Turn Customer Insights Into Growth
Most leaders recognize the importance of understanding their customers. Why, then, do so many continue to overlook change signals?
DESPITE THEIR BEST INTENTIONS TO FOCUS on customer needs, many companies spend most of their time looking inward. If you are not convinced of this, try this experiment: In your next internal meeting, divide a piece of paper in two. On the left side, record each mention of an internal topic, such as financial or operational performance, plans, metrics, employees or culture; on the right side, record each discussion of an external topic, such as competition, technology, innovation, social media or customer needs and wants. If your ‘introverted’ score is higher than your ‘extroverted’ score — keep reading.
Consumer-facing companies in developed economies have experienced little to no growth since the global recession of 2008. As a result, the smartest of the bunch are now increasingly looking outward, trying to spur growth by turning to new sources of customer information — ‘structured’ batches of Big Data such as online behaviour and ‘unstructured’ data such as social media and call centre conversations.
In addition, these companies are experimenting with predictive methods for anticipating customer behaviour and evolving an internal customer insight (CI) function that can provide relevant recommendations and ongoing execution support.
Unfortunately, our research finds that most companies struggle to make CI more than just a traditional market research operation. In this article we will look at the challenges and benefits of integrating CI into your core processes.
Rewiring Your Customer Insight Function
Rapidly-changing technology is having disruptive effects on consumer behaviour. Shopping is now integrated into consumers’ daily activities, before and after traditional retail hours, and the shopping habits of Millennials, for example, are quite different from those of older generations. Mobile apps are generating large volumes of new data from sources such as online behaviour patterns, social media, user reviews, geolocation data and mobile payments. Consumer demand for information, ‘newness’ and interactions with brands is increasing, as is the ability of brands and retailers to anticipate the needs of individual customers. As a result, sectors that once were predictable and stable — and that
Senior executives agree that customer insight (CI) is critical to accelerating growth.
once could have survived with a more internal focus — have become more volatile and uncertain. In this environment, companies must rewrite — indeed, rewire — their CI capabilities.
In a 2016 Boston Consulting Group survey, 45 CEOS, presidents, business unit leaders and chief operating officers in a variety of sectors said they consider ‘customer and growth objectives’ to be the top priorities for their companies, followed by ‘operational excellence’, ‘shareholder value creation’ and ‘customer experience’. More than 75 per cent of the senior executives overall — and 100 per cent from companies with more than US$5 billion in annual revenue — said CI was critical to accelerating growth. When asked what capabilities their companies needed to develop, respondents cited CI and business development as the top two; advanced analytics was also an important focus, represented in three of the top ten categories.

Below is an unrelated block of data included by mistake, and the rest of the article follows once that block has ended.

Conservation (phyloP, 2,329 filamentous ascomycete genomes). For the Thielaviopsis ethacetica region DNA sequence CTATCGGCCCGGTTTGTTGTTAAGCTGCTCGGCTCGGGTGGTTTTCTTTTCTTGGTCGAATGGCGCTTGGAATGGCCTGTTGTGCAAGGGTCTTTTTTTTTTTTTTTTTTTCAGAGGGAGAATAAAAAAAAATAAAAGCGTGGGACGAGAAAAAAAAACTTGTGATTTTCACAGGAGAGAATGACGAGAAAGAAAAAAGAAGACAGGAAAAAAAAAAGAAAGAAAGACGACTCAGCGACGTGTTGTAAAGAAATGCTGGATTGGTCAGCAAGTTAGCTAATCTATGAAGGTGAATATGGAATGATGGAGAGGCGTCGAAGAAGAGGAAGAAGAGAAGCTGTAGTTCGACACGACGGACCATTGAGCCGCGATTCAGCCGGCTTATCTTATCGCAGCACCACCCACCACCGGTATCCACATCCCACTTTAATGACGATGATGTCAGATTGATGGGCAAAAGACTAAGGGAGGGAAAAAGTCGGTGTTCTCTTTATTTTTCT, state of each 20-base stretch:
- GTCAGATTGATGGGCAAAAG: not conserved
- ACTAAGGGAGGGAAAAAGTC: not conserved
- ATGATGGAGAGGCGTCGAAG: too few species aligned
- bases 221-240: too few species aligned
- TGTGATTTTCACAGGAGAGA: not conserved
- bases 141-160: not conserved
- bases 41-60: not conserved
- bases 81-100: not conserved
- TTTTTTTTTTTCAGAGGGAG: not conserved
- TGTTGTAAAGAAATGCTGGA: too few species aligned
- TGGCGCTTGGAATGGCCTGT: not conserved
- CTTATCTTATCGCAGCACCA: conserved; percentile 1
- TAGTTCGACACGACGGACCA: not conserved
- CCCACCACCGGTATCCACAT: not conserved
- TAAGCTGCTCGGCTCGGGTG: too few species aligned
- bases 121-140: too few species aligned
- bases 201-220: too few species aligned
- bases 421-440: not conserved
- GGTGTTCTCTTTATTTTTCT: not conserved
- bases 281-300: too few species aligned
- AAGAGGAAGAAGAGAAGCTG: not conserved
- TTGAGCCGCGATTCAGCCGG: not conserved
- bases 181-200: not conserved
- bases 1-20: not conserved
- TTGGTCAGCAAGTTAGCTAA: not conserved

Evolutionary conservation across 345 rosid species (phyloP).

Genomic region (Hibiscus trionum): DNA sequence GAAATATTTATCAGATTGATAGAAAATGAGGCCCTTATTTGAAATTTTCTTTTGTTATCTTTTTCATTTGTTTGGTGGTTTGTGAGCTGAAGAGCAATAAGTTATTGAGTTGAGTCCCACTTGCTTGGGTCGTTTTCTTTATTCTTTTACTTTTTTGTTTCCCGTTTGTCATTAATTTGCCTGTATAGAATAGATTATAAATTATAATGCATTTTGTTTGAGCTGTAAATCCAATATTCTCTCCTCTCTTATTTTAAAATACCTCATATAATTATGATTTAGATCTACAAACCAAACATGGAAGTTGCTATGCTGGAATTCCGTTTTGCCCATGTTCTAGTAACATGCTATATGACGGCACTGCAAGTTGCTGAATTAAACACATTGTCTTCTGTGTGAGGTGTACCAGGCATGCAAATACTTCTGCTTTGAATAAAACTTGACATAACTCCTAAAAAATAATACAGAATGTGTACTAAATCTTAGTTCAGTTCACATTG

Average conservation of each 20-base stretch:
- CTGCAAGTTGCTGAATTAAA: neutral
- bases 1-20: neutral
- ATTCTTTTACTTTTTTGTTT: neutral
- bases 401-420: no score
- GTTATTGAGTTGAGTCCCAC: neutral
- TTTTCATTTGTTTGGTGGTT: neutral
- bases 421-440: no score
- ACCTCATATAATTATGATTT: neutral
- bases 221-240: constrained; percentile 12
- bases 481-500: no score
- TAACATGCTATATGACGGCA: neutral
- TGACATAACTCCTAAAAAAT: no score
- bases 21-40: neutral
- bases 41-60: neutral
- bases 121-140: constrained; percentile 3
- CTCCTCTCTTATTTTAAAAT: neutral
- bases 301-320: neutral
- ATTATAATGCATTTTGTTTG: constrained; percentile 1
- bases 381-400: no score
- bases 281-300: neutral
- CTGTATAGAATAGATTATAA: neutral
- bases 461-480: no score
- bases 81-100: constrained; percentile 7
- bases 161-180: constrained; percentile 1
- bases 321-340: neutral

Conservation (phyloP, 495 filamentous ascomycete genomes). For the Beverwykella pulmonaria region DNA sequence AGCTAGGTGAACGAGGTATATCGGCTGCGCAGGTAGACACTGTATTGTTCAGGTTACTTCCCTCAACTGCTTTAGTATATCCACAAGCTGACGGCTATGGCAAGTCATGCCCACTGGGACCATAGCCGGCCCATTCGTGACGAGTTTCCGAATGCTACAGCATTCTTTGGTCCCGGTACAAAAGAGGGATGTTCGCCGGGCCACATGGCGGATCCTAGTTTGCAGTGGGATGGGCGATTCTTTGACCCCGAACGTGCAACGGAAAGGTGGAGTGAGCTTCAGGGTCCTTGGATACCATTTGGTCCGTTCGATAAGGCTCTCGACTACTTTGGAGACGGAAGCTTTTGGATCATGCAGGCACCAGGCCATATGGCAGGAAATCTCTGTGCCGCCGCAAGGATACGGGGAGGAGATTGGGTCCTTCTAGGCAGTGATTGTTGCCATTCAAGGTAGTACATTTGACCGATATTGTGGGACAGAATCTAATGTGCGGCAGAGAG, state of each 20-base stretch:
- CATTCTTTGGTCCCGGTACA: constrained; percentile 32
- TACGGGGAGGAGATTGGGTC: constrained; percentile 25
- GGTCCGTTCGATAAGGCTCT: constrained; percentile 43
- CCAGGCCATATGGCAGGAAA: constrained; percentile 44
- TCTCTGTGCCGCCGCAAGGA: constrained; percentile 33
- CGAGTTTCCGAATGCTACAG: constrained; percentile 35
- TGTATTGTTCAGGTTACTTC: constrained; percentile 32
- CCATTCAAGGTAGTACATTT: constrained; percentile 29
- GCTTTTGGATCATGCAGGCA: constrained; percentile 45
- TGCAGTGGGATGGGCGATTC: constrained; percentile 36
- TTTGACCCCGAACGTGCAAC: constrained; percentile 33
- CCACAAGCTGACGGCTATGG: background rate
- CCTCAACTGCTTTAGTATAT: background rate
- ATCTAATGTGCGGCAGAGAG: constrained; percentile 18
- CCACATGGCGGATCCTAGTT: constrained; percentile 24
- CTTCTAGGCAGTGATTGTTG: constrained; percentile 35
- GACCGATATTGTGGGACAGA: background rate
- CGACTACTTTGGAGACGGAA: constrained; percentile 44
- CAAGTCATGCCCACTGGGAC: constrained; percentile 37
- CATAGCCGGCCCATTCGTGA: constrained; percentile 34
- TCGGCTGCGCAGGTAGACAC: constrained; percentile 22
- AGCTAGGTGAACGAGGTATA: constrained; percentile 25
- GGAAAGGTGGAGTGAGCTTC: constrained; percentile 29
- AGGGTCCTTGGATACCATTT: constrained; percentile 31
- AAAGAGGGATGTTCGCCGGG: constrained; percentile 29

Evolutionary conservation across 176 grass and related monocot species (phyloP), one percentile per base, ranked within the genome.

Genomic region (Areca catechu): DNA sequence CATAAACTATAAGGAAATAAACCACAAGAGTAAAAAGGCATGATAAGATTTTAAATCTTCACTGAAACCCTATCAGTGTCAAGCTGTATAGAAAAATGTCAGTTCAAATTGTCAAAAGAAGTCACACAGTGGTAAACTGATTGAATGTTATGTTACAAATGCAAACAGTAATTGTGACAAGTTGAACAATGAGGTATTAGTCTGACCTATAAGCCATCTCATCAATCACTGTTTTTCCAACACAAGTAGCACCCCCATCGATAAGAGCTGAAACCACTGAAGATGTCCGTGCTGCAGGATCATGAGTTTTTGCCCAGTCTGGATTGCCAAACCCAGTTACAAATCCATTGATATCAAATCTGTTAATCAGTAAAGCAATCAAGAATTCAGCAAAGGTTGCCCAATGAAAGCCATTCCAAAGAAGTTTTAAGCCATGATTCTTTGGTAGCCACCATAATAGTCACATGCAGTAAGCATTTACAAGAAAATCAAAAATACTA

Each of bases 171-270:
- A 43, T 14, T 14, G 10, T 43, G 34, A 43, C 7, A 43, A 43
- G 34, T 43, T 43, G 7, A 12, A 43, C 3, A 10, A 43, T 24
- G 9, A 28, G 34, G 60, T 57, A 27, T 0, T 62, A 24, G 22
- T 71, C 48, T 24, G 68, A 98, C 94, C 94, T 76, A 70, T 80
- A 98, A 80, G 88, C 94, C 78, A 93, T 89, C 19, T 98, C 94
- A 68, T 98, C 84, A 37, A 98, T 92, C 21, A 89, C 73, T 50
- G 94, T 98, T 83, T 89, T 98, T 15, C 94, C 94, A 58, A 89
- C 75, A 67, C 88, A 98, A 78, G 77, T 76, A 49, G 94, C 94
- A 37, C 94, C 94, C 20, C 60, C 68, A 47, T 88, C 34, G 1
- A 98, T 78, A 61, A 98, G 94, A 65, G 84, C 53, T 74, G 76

Surprisingly, many organizations have a long way to go. In fact, they have barely evolved in the years since BCG’S 2009 benchmarking study [“The Consumer’s Voice — Can Your Company Hear It?”, available online]. In late 2015, BCG’S Centre for Customer Insight, in partnership with Cambiar and the Yale School of Management, updated that original study to include 640 respondents from 90 cross-sector enterprises. More than 60 per cent of the participating companies reported annual revenue of at least $5 billion, and about 70 per cent operate globally.
The patterns of maturation that we identified in 2009. were still relevant. We found that CI groups move through four developmental stages.
STAGE 1: TRADITIONAL MARKET RESEARCH PROVIDER. At this stage, CI is mostly tactical and research oriented, focused on uncovering trends of sales of existing products and services, largely in existing channels and geographic locations. The CI group works on a project basis to produce data in response to line managers’ requests. It is limited in budget, head count, and scope of influence within the organization, and it receives limited senior executive support. The CI function’s communications concentrate on studies or project results that target a narrow audience, such as the managers who commissioned the research.
STAGE 2: BUSINESS CONTRIBUTOR. For a CI function at this stage, research tends to have a real-time focus on short-term innovations such as packaging, form and flavour extensions, pricing, and promotions. The group concentrates on translating customer insights into business recommendations. Studies build on one another to start to form bodies of work and broad perspectives.
A function at this stage typically has active support from the most senior marketer in the company, as well as greater access to senior and business-unit (BU) leaders; however, business leaders generally set priorities. Significant parts of the CI budget may exist outside the function’s control, and the group’s representation on the executive team and its exposure to the Board are limited.
STAGE 3: STRATEGIC INSIGHT PARTNER. At this stage, senior executives believe customer insights should guide most commercial business decisions, and the CI function is a strategic partner and trusted advisor to the line. In addition to specialized research skills, CI team members demonstrate critical thinking, a willingness to challenge ideas, economic and strategic understanding, and judgment. An executive team member—who is not the chief marketer—champions strategic research, and the CI team works with line management to translate customer knowledge into key business decisions. Together, the CI team and line managers form the beginning of a learning organization that becomes increasingly capable of anticipating customers’ needs.